What is it that is essential to life? Somewhere sheltered to stay warm and dry, food and water, and somewhere suitable to raise a family. Whether you are a mouse or an elephant; a wren or an eagle; or the man on the Clapham bus; it's the same list.
Man is the ultimate coloniser and shaper of the world and can adapt and improvise suitable accommodation to survive. Unfortunately, this is often at the expense of other creatures whose very existence is put in jeopardy by our rampaging expansion devouring the countryside.
Some creatures are as adaptable as us and take advantage of man-made structures for homes and feed on our wasteful nature. The House Sparrow is one such bird, that found sanctuary in our buildings, and food a-plenty on farms and in towns. It is probably a bird that everyone recognises and sees in gardens and parks every day.
Ubiquitous. Well not any more! The House sparrow population has plummeted by 50% over the last 25 years in the countryside and by 53% over the past 5 years in towns. We are becoming too neat and tidy. Our buildings no longer have crevices under the eaves for nests and there is less seed spilt for them to feed on.
The boom time for sparrows was 100 years ago in the age of the horse drawn vehicle when feed bags jounced on the back of carts producing a trail of seed on every street in the land. Cereal fields after the harvest contained a bountiful supply of food for creatures great and small.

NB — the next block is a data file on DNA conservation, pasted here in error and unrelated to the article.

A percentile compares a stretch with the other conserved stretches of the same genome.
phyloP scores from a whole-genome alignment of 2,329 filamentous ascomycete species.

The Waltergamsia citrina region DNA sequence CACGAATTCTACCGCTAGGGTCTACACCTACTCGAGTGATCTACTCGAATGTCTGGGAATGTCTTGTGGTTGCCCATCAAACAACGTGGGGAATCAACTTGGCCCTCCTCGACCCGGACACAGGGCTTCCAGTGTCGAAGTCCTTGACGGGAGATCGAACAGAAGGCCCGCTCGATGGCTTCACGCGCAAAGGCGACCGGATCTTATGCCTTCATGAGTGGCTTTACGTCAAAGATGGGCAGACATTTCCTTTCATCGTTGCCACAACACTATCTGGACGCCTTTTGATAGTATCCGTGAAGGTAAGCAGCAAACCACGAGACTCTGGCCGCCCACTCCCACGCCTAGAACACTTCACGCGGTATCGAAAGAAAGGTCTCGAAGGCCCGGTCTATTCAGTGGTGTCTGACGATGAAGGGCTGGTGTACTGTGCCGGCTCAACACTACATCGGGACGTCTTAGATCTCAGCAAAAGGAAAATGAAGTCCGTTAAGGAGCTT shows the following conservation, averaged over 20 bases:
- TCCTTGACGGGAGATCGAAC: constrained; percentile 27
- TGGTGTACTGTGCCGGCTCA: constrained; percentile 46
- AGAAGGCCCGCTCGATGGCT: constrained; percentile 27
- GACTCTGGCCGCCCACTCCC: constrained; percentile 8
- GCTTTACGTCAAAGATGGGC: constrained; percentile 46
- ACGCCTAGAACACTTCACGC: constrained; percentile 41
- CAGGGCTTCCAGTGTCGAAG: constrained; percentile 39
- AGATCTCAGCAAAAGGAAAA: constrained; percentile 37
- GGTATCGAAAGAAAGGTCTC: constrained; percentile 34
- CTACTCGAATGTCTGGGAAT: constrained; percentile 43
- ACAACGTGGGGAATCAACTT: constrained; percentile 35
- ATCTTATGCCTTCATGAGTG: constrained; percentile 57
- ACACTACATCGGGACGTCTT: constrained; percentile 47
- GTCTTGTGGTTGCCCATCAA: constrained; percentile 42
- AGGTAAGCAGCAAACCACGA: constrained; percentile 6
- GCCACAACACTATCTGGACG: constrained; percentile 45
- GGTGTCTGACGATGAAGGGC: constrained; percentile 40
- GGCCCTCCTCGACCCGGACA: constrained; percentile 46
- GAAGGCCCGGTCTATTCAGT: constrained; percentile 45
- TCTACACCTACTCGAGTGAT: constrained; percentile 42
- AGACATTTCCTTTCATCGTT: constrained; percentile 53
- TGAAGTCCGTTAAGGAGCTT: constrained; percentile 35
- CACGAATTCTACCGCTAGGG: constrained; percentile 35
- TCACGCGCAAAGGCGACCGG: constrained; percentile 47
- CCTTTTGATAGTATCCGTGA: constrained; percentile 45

The current problem facing ornithologists is trying to discover the reasons for the decline of this once numerous bird. There are probably a whole host of factors that will eventually be found to account for the decline in population.
What can we do to help? Providing garden feeding stations is one positive way to ensure that the sparrows have a source of food and water. But this is not going to help if the birds are not nesting nearby already. Putting up a nest box may help, but you have to experiment with the position in the garden to get it just right for the aspiring occupant.
Another way to help is to monitor the birds visiting your garden. After all, we only know a population is in decline because regular monitoring was undertaken over many years. The British Trust for Ornithology has organised a Garden Bird Survey for many years to allow anyone to contribute to the data gathering process.
The Basin Wildlife Centre is organising a similar exercise for the Montrose area to cover the Winter months. Everyone can play a part in taking a snapshot of the garden birds this winter and then over subsequent years a pattern can be established that can help to pinpoint other bird species in danger.
Recording forms can be obtained from the Wildlife Centre in the last two weeks of September and the survey will run from October to March. Please contact the staff of the Centre on 01674 676336 for further details.